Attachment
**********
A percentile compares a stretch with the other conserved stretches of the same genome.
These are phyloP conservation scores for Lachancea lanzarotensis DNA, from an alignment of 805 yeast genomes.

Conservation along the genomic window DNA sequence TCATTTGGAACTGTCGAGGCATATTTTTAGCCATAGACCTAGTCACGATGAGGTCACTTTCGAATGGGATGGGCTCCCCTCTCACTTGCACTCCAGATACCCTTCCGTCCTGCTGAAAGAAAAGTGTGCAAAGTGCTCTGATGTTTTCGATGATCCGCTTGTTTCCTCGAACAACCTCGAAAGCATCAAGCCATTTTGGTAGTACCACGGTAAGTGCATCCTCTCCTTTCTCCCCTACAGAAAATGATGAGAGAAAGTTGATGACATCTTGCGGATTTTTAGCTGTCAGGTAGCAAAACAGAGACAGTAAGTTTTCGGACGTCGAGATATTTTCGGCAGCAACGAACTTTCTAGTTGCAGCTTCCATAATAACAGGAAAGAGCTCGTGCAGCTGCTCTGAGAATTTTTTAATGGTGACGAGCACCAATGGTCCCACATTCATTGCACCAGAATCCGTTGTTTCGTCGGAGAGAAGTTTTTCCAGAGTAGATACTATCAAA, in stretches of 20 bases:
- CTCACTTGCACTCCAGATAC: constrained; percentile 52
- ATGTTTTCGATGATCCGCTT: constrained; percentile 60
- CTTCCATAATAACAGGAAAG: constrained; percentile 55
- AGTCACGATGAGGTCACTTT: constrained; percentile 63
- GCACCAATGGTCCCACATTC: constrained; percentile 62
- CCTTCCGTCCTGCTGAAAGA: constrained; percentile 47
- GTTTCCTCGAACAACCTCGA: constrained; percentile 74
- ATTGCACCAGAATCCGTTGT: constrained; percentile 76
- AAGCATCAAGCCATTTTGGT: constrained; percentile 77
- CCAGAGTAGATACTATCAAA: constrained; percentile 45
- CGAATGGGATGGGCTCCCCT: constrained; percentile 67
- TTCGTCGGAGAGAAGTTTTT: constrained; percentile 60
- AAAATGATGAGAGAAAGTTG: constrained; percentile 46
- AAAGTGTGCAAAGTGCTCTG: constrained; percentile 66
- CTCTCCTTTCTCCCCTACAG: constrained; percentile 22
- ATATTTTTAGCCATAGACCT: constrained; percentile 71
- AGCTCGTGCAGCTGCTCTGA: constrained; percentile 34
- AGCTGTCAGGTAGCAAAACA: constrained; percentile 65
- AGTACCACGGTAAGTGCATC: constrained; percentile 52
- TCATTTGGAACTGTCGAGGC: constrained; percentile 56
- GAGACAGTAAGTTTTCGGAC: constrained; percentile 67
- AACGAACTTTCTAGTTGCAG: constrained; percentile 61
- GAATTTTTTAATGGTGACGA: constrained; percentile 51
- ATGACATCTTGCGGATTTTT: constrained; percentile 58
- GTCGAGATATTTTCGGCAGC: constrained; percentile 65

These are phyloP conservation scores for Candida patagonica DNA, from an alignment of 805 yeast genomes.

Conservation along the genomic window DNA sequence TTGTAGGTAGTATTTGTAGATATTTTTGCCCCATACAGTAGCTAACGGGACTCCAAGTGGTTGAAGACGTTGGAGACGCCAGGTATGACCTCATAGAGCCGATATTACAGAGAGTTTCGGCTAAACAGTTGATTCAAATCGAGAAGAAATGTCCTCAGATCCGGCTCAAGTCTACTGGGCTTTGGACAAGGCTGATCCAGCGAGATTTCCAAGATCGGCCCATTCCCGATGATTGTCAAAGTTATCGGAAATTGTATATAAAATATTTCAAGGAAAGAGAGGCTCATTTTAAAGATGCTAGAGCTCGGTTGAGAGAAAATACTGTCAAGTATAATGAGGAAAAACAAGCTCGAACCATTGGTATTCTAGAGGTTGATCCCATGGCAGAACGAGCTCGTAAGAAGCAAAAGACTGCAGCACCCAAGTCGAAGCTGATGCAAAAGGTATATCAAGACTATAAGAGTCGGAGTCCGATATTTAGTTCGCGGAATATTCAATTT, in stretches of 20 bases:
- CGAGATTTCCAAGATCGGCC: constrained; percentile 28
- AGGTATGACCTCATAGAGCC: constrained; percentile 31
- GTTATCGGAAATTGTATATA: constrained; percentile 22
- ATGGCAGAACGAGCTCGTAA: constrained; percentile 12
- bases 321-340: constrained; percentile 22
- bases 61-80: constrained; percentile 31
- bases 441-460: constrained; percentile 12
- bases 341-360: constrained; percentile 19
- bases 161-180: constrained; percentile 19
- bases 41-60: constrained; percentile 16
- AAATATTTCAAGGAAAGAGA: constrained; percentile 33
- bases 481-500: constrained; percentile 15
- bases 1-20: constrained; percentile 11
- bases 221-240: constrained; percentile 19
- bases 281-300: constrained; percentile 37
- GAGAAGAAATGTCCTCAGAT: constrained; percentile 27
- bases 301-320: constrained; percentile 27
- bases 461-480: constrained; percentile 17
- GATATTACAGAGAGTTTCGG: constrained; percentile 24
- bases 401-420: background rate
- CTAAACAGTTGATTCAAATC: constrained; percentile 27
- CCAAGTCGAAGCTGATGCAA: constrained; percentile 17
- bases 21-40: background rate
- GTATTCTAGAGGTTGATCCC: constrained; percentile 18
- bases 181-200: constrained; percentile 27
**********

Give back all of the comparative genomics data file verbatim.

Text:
A percentile compares a stretch with the other conserved stretches of the same genome.
These are phyloP conservation scores for Lachancea lanzarotensis DNA, from an alignment of 805 yeast genomes.

Conservation along the genomic window DNA sequence TCATTTGGAACTGTCGAGGCATATTTTTAGCCATAGACCTAGTCACGATGAGGTCACTTTCGAATGGGATGGGCTCCCCTCTCACTTGCACTCCAGATACCCTTCCGTCCTGCTGAAAGAAAAGTGTGCAAAGTGCTCTGATGTTTTCGATGATCCGCTTGTTTCCTCGAACAACCTCGAAAGCATCAAGCCATTTTGGTAGTACCACGGTAAGTGCATCCTCTCCTTTCTCCCCTACAGAAAATGATGAGAGAAAGTTGATGACATCTTGCGGATTTTTAGCTGTCAGGTAGCAAAACAGAGACAGTAAGTTTTCGGACGTCGAGATATTTTCGGCAGCAACGAACTTTCTAGTTGCAGCTTCCATAATAACAGGAAAGAGCTCGTGCAGCTGCTCTGAGAATTTTTTAATGGTGACGAGCACCAATGGTCCCACATTCATTGCACCAGAATCCGTTGTTTCGTCGGAGAGAAGTTTTTCCAGAGTAGATACTATCAAA, in stretches of 20 bases:
- CTCACTTGCACTCCAGATAC: constrained; percentile 52
- ATGTTTTCGATGATCCGCTT: constrained; percentile 60
- CTTCCATAATAACAGGAAAG: constrained; percentile 55
- AGTCACGATGAGGTCACTTT: constrained; percentile 63
- GCACCAATGGTCCCACATTC: constrained; percentile 62
- CCTTCCGTCCTGCTGAAAGA: constrained; percentile 47
- GTTTCCTCGAACAACCTCGA: constrained; percentile 74
- ATTGCACCAGAATCCGTTGT: constrained; percentile 76
- AAGCATCAAGCCATTTTGGT: constrained; percentile 77
- CCAGAGTAGATACTATCAAA: constrained; percentile 45
- CGAATGGGATGGGCTCCCCT: constrained; percentile 67
- TTCGTCGGAGAGAAGTTTTT: constrained; percentile 60
- AAAATGATGAGAGAAAGTTG: constrained; percentile 46
- AAAGTGTGCAAAGTGCTCTG: constrained; percentile 66
- CTCTCCTTTCTCCCCTACAG: constrained; percentile 22
- ATATTTTTAGCCATAGACCT: constrained; percentile 71
- AGCTCGTGCAGCTGCTCTGA: constrained; percentile 34
- AGCTGTCAGGTAGCAAAACA: constrained; percentile 65
- AGTACCACGGTAAGTGCATC: constrained; percentile 52
- TCATTTGGAACTGTCGAGGC: constrained; percentile 56
- GAGACAGTAAGTTTTCGGAC: constrained; percentile 67
- AACGAACTTTCTAGTTGCAG: constrained; percentile 61
- GAATTTTTTAATGGTGACGA: constrained; percentile 51
- ATGACATCTTGCGGATTTTT: constrained; percentile 58
- GTCGAGATATTTTCGGCAGC: constrained; percentile 65

These are phyloP conservation scores for Candida patagonica DNA, from an alignment of 805 yeast genomes.

Conservation along the genomic window DNA sequence TTGTAGGTAGTATTTGTAGATATTTTTGCCCCATACAGTAGCTAACGGGACTCCAAGTGGTTGAAGACGTTGGAGACGCCAGGTATGACCTCATAGAGCCGATATTACAGAGAGTTTCGGCTAAACAGTTGATTCAAATCGAGAAGAAATGTCCTCAGATCCGGCTCAAGTCTACTGGGCTTTGGACAAGGCTGATCCAGCGAGATTTCCAAGATCGGCCCATTCCCGATGATTGTCAAAGTTATCGGAAATTGTATATAAAATATTTCAAGGAAAGAGAGGCTCATTTTAAAGATGCTAGAGCTCGGTTGAGAGAAAATACTGTCAAGTATAATGAGGAAAAACAAGCTCGAACCATTGGTATTCTAGAGGTTGATCCCATGGCAGAACGAGCTCGTAAGAAGCAAAAGACTGCAGCACCCAAGTCGAAGCTGATGCAAAAGGTATATCAAGACTATAAGAGTCGGAGTCCGATATTTAGTTCGCGGAATATTCAATTT, in stretches of 20 bases:
- CGAGATTTCCAAGATCGGCC: constrained; percentile 28
- AGGTATGACCTCATAGAGCC: constrained; percentile 31
- GTTATCGGAAATTGTATATA: constrained; percentile 22
- ATGGCAGAACGAGCTCGTAA: constrained; percentile 12
- bases 321-340: constrained; percentile 22
- bases 61-80: constrained; percentile 31
- bases 441-460: constrained; percentile 12
- bases 341-360: constrained; percentile 19
- bases 161-180: constrained; percentile 19
- bases 41-60: constrained; percentile 16
- AAATATTTCAAGGAAAGAGA: constrained; percentile 33
- bases 481-500: constrained; percentile 15
- bases 1-20: constrained; percentile 11
- bases 221-240: constrained; percentile 19
- bases 281-300: constrained; percentile 37
- GAGAAGAAATGTCCTCAGAT: constrained; percentile 27
- bases 301-320: constrained; percentile 27
- bases 461-480: constrained; percentile 17
- GATATTACAGAGAGTTTCGG: constrained; percentile 24
- bases 401-420: background rate
- CTAAACAGTTGATTCAAATC: constrained; percentile 27
- CCAAGTCGAAGCTGATGCAA: constrained; percentile 17
- bases 21-40: background rate
- GTATTCTAGAGGTTGATCCC: constrained; percentile 18
- bases 181-200: constrained; percentile 27